( i think), and i spent 3 great days in england. had a great time with my friend nicola and reunited with an elementary school friend that is marrying a brit. i love how paths twist and turn in life--and if you are lucly enough--you get to re-meet some people. anywho--after 3 days in england, i met the LEGS team and we took the "chunnel" to paris then a flight to senegal. yes, that means i was in 3 countries in 1 day. i felt like i was on the amazing race...minus the glam. landing in senegal was surreal...looking out the window onto a flat, dry, dusty and unknown country sent a rush to my heart--with a tad of fear, if i am honest. after making it through customs, i always take deeper breaths and thank the Lord for his provision. all of our bags arrived and we were off to the missionary home. oh--key thing--we were greeted by missionaries that have been in west africa for 20 years--and they speak wolof and french. my french is improving by the hour--as i am trying to communicate. as far as wolof--well, im in trouble :)

today was our 1st day on the ground and it was incredible. we met with 2 handicap centers--to discuss our role, goals, and i offered up my services. they were excited to have me--so i will spend tom with a group of 15 physiotherapists (some of which were trained in europe). should be interesting. here is where i wish i could rattle off french and didnt need a translator. unfortunately, bonjour doesnt get too far.

my translator today was awesome--her name is Ndeye and she shared her testimony with me when we had an alone moment in the taxi. keep in mind that 95% of this country is muslim as i tell you this. she distinctly remembers thinking Jesus Christ was truth at 5 yrs old. how she had not been taught about him in her muslim home. at 20, she prayed for the Lord to confirm that He was the hope for her future and eternity. She asked that He would confirm that mohammad was not the true savior. in that very moment, she felt a flood of peace. she knew Jesus was her Lord and saviour. this made my eyes well up with the tears. the cost of becoming a beliver for ndeye: her husband left her with 2 small boys. she was a single parent in a 3rd world country with few opportunities. the reward--her father saw her strength amongst the pain and accepted the Lord as his saviour. this is what life is about. the pain and refinement--so that the Lord is given glory. Her story makes me want to get up in the morning. I love that we serve a God who redeems and restores. He is indeed good.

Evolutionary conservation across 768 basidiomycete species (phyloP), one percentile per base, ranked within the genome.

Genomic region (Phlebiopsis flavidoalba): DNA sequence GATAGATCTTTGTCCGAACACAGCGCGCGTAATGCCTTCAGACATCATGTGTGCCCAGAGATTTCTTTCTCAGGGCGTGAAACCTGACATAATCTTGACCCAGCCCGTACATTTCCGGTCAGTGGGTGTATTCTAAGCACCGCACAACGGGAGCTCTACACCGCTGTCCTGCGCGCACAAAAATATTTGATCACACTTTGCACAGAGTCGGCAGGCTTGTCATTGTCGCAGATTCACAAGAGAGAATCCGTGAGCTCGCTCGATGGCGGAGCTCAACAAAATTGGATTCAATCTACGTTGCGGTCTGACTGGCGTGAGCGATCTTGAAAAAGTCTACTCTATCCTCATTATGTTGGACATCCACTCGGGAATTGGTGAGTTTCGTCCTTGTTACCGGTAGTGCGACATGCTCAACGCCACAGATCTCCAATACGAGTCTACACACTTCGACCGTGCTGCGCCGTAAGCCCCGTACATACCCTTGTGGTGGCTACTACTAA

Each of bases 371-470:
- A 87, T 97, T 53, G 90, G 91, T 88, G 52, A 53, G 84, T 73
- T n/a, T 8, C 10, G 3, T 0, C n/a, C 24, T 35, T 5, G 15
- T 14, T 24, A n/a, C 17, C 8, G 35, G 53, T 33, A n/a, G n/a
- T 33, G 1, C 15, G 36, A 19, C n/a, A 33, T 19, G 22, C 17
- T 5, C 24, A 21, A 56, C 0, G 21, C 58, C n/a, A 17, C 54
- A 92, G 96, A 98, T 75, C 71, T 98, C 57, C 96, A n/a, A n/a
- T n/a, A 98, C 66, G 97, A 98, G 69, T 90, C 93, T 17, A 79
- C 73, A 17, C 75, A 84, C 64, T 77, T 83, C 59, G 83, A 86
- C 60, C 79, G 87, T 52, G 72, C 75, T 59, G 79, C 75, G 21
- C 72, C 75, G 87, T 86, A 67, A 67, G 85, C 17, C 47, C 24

another highlight of the day--i had a meeting with a group of PTs which was a tad unnerving. i walked into a room with 5 women and 2 men--and my lovely translator. they wanted to hear from me. about what i asked??? i hate feeling unprepared. its not as if i knew id meet them...but still, its like showing up to a test without studying. i took a deep breath and prayed that the Lord would bridge our cultural gaps. He did. He gave me peace, words, and we became friends. how you might ask?? fashion. these woman are decked out in the most beautiful african clothing, gold jewerly galore and head coverings that would make your jaw drop. after discussing business, i commented on their clothing and how i admire that they do rehab in this. they laughed...and walls fell down. its amazing how laughter does that. i commented on one woman's bracelets--and she quickly removed one and put in on my wrist. she insisted i keep it. i said all i know to say--merci beaucoup--thank you very much. so i sported a beautiful gold bracelet with my boring scrubs today. its always humbling how giving people are.

alright--your eyes must be tired from this novel. thank you for taking time to read my thoughts and life. please pray that the Lord would make use of me tom in the handicap center. pray that i would be salt and light in a muslim country.



ps--i stood on the western most tip of the african continent today. thus--i was the closest i could ever be to you guys while in africa :)